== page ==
In this issue:
Daniel Woodrell in Winter's Bone delves deeply into the brutality and the tenderness of people in a marginalized segment of our society. Deceit by James Siegel will inspire conspiracy theorists to be drawn to this book like flies to honey. The Night Gardener by George Pelecanos is a beautifully written and constructed crime novel
And Consider This: John Ehle's The Land Breakers, reissued in paperback offers a chance for new readers to discover this quiet, authoritative novelist
by Daniel Woodrell
Published by Little, Brown & Co., ©2006
Hardback, 193 pp
This little book is not easy for a tender-hearted reader to take. The depiction of the harsh lives of the poor in America’s southern mountains is vivid and accurate, and often heartbreaking. Daniel Woodrell does not, however, merely describe. He delves deeply into both the brutality and the tenderness of people in this marginalized segment of our society.
The poor in Appalachia and the Ozarks have long counted on illegal activities to sustain themselves, first with moonshine and then with growing marijuana, and nowadays with meth labs concealed in the forest. “Burning crank” is big business for them, often the only source of income for families trying to live on the thin, rocky soil of the mountain slopes.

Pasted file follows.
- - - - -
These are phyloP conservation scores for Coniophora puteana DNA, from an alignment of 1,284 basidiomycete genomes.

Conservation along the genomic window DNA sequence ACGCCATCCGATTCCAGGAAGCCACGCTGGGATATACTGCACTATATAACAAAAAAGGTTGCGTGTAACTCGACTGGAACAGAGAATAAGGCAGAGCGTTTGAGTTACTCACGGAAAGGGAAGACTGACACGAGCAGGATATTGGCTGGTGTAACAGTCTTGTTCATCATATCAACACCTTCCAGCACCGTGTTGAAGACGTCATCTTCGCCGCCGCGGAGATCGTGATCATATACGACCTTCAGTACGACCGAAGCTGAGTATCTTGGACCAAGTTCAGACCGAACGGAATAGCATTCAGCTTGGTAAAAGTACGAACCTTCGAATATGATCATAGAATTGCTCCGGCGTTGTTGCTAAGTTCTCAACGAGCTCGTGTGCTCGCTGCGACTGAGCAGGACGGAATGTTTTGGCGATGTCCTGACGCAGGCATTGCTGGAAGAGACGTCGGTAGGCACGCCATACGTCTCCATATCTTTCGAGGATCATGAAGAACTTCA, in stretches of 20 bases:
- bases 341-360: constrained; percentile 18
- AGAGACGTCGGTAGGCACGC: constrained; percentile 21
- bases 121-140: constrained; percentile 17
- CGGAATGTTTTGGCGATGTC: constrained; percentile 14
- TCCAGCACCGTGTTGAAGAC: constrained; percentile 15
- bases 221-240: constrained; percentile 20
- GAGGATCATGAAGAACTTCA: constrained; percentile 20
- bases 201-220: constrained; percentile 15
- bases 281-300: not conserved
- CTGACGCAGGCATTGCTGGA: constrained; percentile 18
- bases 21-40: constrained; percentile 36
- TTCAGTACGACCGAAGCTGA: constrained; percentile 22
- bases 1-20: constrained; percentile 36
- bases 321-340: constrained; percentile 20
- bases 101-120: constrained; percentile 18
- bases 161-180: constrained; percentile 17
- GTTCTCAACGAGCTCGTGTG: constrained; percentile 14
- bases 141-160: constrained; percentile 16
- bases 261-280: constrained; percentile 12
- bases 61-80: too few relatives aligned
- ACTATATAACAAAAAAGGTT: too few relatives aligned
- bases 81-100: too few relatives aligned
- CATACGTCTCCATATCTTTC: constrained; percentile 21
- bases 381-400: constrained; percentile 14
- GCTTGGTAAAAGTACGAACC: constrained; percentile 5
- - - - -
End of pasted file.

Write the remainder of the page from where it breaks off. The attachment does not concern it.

Ree Dolly, a sixteen-year-old girl, is the de facto head of her household. Her mother, although physically present, has “gone ‘round the bend,” retreating to a second childhood. Jessup, her father, is out of jail on bond after being caught red-handed in his meth lab, but since his release, he has disappeared. It falls on Ree to take care of her two younger brothers and her mother, an undertaking she manages as well as she can, even as she dreams of escaping to join the army in search of a better life in a couple of years, when she turns eighteen.
A visit from the deputy sheriff informs her that Jessup has put up their house (an inheritance of his wife’s) as his bond. Unless he appears at his hearing, the bond will be forfeit, and Ree and her brothers and mother will have nowhere to go.
Ree knows that it is up to her to find Jessup, or at least to find his remains in order to prove that he is dead. If he’s dead, the bond is voided, and the property remains in the family.
Her perseverance and ingenuity in this quest are truly staggering as she faces down some very dangerous characters, and at one point is badly beaten. Along the way, we meet any number of unsavory people, and not a few good souls who do what they can to help.
But it is the indomitable Ree who is the hero of this book. What she must do to keep her home is terrifying and revolting and utterly believable. Her grit and sacrifice and family loyalty will wrench your heart. She is a character who will stay in your memory for a very long time.